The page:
Andrew Wheeler sat comfortably in his chair last November, his hands rarely visible above the wooden table facing the Senate Environment and Public Works Committee. This was his first confirmation hearing as President Donald Trump’s nominee to be the second-highest-ranking person at the Environmental Protection Agency.
Familiar faces looked back at him on the Senate panel ― his former boss, two Republicans and one Democrat for whom he held fundraisers in his former career as a coal lobbyist. He responded to questions in calm and fluent legalese, at times closing his eyes as if reciting from memory. His glass of water remained half full for the entire two-hour affair.
At the same time, sitting to his right, Kathleen Hartnett-White, the former Texas regulator and avowed fossil fuel champion nominated to lead the White House’s Council on Environmental Quality, flamed out as she blinked, stammered and stuttered through basic science questions. Videos of her cringeworthy performance went viral. Democrats drummed up enough concern over her qualifications that they sent her nomination back to the White House in December. The president defiantly re-nominated her a month later, before finally abandoning her in February.
Wheeler, on the other hand, is poised to be confirmed this week as the EPA’s deputy administrator, putting him next in line to lead the agency if embattled Administrator Scott Pruitt is pushed out the door. The tale of two nominations underscores what environmentalists see as the limitations of Democrats’ opposition to the Trump administration’s radical deregulatory agenda. Wheeler, like Harnett-White, brazenly disputed the science behind climate change at his confirmation hearing, but did so in the sort of ambiguous, couched legal language gleaned from decades as a Beltway insider. The substantially similar nominees diverged in style at a time when liberals are increasingly worried about preserving Washington norms.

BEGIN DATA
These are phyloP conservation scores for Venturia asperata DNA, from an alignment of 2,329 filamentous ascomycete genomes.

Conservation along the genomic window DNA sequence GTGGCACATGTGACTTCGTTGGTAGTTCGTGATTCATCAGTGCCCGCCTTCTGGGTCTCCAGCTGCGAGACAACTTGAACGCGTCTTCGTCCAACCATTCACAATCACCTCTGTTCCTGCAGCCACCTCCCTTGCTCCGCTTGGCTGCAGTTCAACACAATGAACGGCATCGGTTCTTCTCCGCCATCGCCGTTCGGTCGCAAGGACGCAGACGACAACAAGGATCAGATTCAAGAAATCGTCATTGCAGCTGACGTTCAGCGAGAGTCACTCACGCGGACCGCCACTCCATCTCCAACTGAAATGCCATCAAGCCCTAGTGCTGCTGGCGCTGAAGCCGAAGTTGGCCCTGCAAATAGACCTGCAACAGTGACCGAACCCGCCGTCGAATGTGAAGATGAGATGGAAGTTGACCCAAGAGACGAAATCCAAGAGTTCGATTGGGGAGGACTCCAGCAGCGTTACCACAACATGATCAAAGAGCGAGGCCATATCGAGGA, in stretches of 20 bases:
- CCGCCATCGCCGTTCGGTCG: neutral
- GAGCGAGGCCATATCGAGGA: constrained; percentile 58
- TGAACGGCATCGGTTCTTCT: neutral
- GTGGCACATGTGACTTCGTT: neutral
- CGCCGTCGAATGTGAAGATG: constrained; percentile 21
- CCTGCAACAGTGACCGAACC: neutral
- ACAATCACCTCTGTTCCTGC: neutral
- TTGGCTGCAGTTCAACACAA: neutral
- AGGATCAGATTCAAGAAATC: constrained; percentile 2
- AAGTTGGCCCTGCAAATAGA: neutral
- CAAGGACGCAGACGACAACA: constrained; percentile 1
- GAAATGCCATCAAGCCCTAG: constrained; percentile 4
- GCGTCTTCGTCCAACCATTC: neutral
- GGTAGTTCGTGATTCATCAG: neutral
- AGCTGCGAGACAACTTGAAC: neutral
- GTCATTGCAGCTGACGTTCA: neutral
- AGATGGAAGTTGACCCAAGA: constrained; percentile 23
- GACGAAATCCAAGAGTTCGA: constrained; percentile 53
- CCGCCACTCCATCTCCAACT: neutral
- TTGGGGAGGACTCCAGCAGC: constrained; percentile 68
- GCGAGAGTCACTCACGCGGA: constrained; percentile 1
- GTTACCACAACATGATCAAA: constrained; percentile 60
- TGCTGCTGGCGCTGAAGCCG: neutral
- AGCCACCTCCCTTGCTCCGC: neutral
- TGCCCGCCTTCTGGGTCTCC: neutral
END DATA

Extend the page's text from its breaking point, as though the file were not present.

Democrats have expended political capital to upend nominees like Hartnett-White ― repeatedly highlighting her past statements crediting coal with abolishing slavery and suggesting increased carbon dioxide emissions were good for the planet ― and Michael Dourson, Pruitt’s pick for the chemical safety division, whose consultancy InsideClimate News described in 2014 as the “one-stop science shop” favored by the chemical and tobacco industries seeking affirmative research.
But Wheeler faced much less scrutiny from Democrats. As a result, the man who could become the nation’s next EPA administrator at a time of historic environmental turmoil and the increasing politicization of science sailed through his nomination process.
“There is the appearance that Democrats have only given lip service to opposing Wheeler,” Frank O’Donnell, president of the environmental group Clean Air Watch, told HuffPost. “Where is the outrage? Isn’t Democratic reticence something of a scandal itself?”
Wheeler is even expected to get some Democratic support. On Friday, Sen. Heidi Heitkamp (D-S.D.), who did not take stances on Dourson or Hartnett-White but voted to approve Pruitt last year, told HuffPost she planned to confirm Wheeler. Sen. Joe Manchin (D-W.Va.) ― who opposed Dourson despite being the only other Democrat to confirm to Pruitt ― said Monday he, too, would vote for Wheeler. He did not indicate his support for Hartnett-White.
Wheeler’s confirmation vote comes nearly two weeks after pressure began growing for Pruitt to resign or be fired over accusations of corruption and taxpayer waste. Trump has defended Pruitt’s extravagant travel spending and a sweetheart deal to rent a room well below market rate in a luxury condo owned by the wife of an energy lobbyist. But four Republican members of Congress and dozens of Democrats and environmental groups are calling for his departure as conservative groups circle the wagons with a campaign to save the administrator.
While Wheeler might be less combative than Pruitt, he could prove more effective. Pruitt arrived in Washington last year after spending six years as Oklahoma’s attorney general, making his reputation on the national stage by suing the EPA to block climate regulations. Before that, he was a state senator for eight years.